Before you begin thinking about college, you need to get through high school. All Minnesota students are required to take the following to graduate from high school.
|Mathematics (including algebra, geometry and statistics/probability)
|Science (1 credit of biology plus 2 additional credits)
|Social Studies (including U.S. history, geography, world history, government/citizenship and economics)
NOTE: Your school district may have additional requirements for graduation.
Minnesota Comprehensive Assessments
The Minnesota Comprehensive Assessments (MCAs) are the state tests that help districts measure student progress. With a few exceptions, all public school students in grades 3 through 8 take the reading and math MCA-IIs every year. In addition, students in grade 10 take the reading MCA-II and students in grade 11 take the math MCA-II. A science MCA-II test is also required once during grade 10, 11 or 12 grade. All public school 10th graders must take the written composition test. In some cases, English Language Learners may be exempt from taking the reading MCA-II.
What is required for Graduation?
Generally speaking, Minnesota high school students must take and pass MCAs in reading and writing as a requirement for graduation. Students have more than one chance to earn passing scores on the MCAs. These tests replace the Basic Skills Tests previously required for graduation. Students must also take the MCAs in science and mathematics; however a passing score on these assessments is not required for graduation.
The Minnesota Department of Education is the official source for information on graduation requirements.
Why are these tests important?
The tests are important because they measure your progress and because a passing score on each is required for high school graduation. The tests also measure the kinds of things that are needed for success in college.
Your results are important because they offer valuable feedback. You should use this feedback to help you determine which subjects you want to explore more and the subjects where you might need to improve. To enhance your success on the MCAs, you could enroll in an enrichment program over the summer. For those subjects where you’re struggling, ask your teacher, counselor or parent if extra help is available at your school.
What’s covered on the tests?
Reading MCA: You’ll read both fiction and nonfiction such as poems, short stories or informational passages. To pass the reading test, you must show your ability to read and understand English passages that you’ll run across when you’re an adult. You must read a passage, such as a newspaper article, and then be able to:
- identify the main idea and purpose
- recognize supporting details
- identify the meaning of words and phrases
- recognize the author’s point of view
- draw logical conclusions
- distinguish between fact and opinion
Math MCA: You must be able to solve mathematical problems derived from typical situations in life, including how to:
- solve problems involving whole numbers, fractions, decimals and integers
- solve problems involving percents, rates, ratios and proportions
- use concepts of number sense, place value and number relationships to compare, order and determine equivalence of whole numbers, fractions, decimals, percents and integers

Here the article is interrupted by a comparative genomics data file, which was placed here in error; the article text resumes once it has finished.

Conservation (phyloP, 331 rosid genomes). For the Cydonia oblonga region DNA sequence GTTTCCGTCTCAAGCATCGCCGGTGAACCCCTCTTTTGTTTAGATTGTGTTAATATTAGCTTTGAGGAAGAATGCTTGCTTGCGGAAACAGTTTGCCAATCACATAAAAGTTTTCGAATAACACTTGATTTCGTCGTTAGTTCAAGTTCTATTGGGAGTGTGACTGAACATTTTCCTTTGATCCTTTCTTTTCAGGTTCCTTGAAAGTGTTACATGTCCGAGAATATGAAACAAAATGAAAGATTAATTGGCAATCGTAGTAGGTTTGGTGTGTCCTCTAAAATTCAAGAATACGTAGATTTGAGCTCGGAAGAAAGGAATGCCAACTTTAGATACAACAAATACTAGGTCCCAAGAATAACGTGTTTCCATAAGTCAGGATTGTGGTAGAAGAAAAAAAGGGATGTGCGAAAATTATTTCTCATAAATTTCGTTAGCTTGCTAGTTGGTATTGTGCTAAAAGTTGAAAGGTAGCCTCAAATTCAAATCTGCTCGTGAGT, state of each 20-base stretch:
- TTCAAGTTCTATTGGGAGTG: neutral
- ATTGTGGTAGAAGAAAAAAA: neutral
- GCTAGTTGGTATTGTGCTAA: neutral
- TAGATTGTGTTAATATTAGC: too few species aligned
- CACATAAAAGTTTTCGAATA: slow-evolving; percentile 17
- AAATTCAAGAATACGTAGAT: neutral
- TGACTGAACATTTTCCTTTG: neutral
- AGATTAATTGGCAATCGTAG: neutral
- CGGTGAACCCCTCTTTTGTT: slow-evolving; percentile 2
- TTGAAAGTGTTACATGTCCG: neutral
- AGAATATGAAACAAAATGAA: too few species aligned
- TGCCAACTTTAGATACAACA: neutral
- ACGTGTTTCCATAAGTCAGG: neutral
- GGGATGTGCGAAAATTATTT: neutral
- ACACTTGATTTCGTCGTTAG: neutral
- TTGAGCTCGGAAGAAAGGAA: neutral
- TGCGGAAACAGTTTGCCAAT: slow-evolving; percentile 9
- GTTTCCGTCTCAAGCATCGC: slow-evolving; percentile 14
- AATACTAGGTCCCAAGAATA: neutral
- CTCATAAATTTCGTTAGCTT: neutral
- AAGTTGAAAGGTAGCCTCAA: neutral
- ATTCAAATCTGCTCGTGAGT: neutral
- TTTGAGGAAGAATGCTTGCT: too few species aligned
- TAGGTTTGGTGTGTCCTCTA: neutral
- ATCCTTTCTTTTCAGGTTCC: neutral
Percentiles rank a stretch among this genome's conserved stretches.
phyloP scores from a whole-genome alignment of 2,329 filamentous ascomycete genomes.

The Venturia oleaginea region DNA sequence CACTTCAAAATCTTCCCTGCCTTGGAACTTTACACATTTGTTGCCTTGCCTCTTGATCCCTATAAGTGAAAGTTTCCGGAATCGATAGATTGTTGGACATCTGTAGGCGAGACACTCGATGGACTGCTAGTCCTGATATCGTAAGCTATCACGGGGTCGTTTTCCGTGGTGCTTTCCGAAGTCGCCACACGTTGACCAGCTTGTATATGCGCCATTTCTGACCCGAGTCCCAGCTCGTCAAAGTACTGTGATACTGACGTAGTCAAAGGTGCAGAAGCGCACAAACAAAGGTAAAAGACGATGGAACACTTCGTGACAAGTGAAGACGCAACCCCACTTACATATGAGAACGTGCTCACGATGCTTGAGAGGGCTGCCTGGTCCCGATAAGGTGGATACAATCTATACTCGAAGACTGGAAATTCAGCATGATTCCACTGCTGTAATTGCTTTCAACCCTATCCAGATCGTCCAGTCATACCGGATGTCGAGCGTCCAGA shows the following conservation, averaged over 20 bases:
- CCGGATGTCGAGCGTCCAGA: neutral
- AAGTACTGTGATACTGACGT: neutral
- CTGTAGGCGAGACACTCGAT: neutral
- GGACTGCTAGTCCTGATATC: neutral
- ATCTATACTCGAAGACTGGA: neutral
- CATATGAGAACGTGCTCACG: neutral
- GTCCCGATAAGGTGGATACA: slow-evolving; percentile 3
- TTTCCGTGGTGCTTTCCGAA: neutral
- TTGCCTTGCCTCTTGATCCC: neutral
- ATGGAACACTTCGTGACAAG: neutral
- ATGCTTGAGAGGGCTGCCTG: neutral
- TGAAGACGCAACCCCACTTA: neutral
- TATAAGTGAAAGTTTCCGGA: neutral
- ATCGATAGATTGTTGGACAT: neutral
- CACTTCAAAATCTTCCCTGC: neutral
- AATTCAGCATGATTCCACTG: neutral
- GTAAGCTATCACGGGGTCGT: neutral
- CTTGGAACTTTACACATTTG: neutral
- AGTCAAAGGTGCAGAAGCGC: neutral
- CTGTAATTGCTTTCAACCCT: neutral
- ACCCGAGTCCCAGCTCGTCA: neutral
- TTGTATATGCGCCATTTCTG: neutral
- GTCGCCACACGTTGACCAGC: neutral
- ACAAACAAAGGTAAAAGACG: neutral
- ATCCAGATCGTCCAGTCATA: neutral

- use estimation in problem solving
- apply measurement concepts
- read, interpret and use tables, charts, maps and graphs to analyze data, identify patterns and make predictions
- use elementary concepts of probability and statistics
- apply geometric and spatial relationships
Science MCA: You must know the basics of life science and the history and nature of science, including how to:
- understand the nature of scientific ways of thinking and that scientific knowledge changes and accumulates over time
- design and conduct a scientific investigation
- understand the relationship between science and technology and how both are used
- recognize the historical and cultural context of scientific endeavors and how they influence each other
- comprehend that all living things are composed of cells, and that the life processes in a cell are based on molecular interactions
- classify, compare and contrast the diversity of organisms on Earth
- describe how the environment and interactions between organisms can affect the number of species and the diversity of species in an ecosystem
- explain how inherited characteristics are encoded by genes
- understand how biological evolution provides a scientific explanation for the fossil record of ancient life forms
- describe and explain the cycling of matter and flow of energy through an ecosystem’s living and non-living components
- understand how all organ systems, including the nervous system, interact to maintain a state of equilibrium
Written Composition MCA: You must write a clear message in English for an adult reader. Successful compositions must have:
- a clearly stated message
- supporting ideas related to the message
- a clear connection among ideas
- a logical beginning, middle and end
- correct use of grammar, spelling and punctuation
A passing paper is well organized and may only have minor mechanical or spelling errors. Results are based on the overall quality of the composition. A set of criteria (scoring rules) is used to determine if the composition meets the passing score.
The scoring criteria focus on the following five characteristics of written composition:
- clarity of central idea
- coherent focus
- detail support or elaboration of ideas
- language conventions (sentence formation, vocabulary, word order and other language mechanics)